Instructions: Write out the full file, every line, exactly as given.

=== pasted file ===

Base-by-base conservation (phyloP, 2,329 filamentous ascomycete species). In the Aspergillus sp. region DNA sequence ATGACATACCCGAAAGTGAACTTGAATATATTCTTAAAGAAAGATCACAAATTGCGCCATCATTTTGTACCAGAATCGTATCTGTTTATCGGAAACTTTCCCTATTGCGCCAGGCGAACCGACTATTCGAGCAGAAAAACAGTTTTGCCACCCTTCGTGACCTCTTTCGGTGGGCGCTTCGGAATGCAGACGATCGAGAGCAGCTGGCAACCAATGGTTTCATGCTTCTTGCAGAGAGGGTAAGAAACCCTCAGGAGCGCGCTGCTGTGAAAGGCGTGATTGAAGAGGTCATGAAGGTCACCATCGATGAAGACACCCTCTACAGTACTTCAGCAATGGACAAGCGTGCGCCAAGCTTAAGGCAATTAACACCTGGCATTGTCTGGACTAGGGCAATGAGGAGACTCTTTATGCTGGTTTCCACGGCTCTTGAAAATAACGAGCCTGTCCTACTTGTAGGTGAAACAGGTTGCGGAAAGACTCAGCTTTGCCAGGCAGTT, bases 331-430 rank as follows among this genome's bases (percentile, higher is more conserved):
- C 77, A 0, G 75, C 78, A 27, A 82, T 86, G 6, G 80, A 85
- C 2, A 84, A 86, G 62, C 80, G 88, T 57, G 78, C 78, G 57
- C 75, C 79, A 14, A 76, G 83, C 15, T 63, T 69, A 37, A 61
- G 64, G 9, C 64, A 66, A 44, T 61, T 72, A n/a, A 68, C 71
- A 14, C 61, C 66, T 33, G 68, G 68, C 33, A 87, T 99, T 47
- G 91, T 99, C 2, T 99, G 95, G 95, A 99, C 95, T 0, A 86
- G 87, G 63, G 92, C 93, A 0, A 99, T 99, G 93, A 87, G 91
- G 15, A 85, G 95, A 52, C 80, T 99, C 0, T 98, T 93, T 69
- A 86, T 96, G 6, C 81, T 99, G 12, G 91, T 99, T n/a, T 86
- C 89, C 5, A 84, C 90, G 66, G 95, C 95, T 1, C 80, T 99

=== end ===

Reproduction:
Base-by-base conservation (phyloP, 2,329 filamentous ascomycete species). In the Aspergillus sp. region DNA sequence ATGACATACCCGAAAGTGAACTTGAATATATTCTTAAAGAAAGATCACAAATTGCGCCATCATTTTGTACCAGAATCGTATCTGTTTATCGGAAACTTTCCCTATTGCGCCAGGCGAACCGACTATTCGAGCAGAAAAACAGTTTTGCCACCCTTCGTGACCTCTTTCGGTGGGCGCTTCGGAATGCAGACGATCGAGAGCAGCTGGCAACCAATGGTTTCATGCTTCTTGCAGAGAGGGTAAGAAACCCTCAGGAGCGCGCTGCTGTGAAAGGCGTGATTGAAGAGGTCATGAAGGTCACCATCGATGAAGACACCCTCTACAGTACTTCAGCAATGGACAAGCGTGCGCCAAGCTTAAGGCAATTAACACCTGGCATTGTCTGGACTAGGGCAATGAGGAGACTCTTTATGCTGGTTTCCACGGCTCTTGAAAATAACGAGCCTGTCCTACTTGTAGGTGAAACAGGTTGCGGAAAGACTCAGCTTTGCCAGGCAGTT, bases 331-430 rank as follows among this genome's bases (percentile, higher is more conserved):
- C 77, A 0, G 75, C 78, A 27, A 82, T 86, G 6, G 80, A 85
- C 2, A 84, A 86, G 62, C 80, G 88, T 57, G 78, C 78, G 57
- C 75, C 79, A 14, A 76, G 83, C 15, T 63, T 69, A 37, A 61
- G 64, G 9, C 64, A 66, A 44, T 61, T 72, A n/a, A 68, C 71
- A 14, C 61, C 66, T 33, G 68, G 68, C 33, A 87, T 99, T 47
- G 91, T 99, C 2, T 99, G 95, G 95, A 99, C 95, T 0, A 86
- G 87, G 63, G 92, C 93, A 0, A 99, T 99, G 93, A 87, G 91
- G 15, A 85, G 95, A 52, C 80, T 99, C 0, T 98, T 93, T 69
- A 86, T 96, G 6, C 81, T 99, G 12, G 91, T 99, T n/a, T 86
- C 89, C 5, A 84, C 90, G 66, G 95, C 95, T 1, C 80, T 99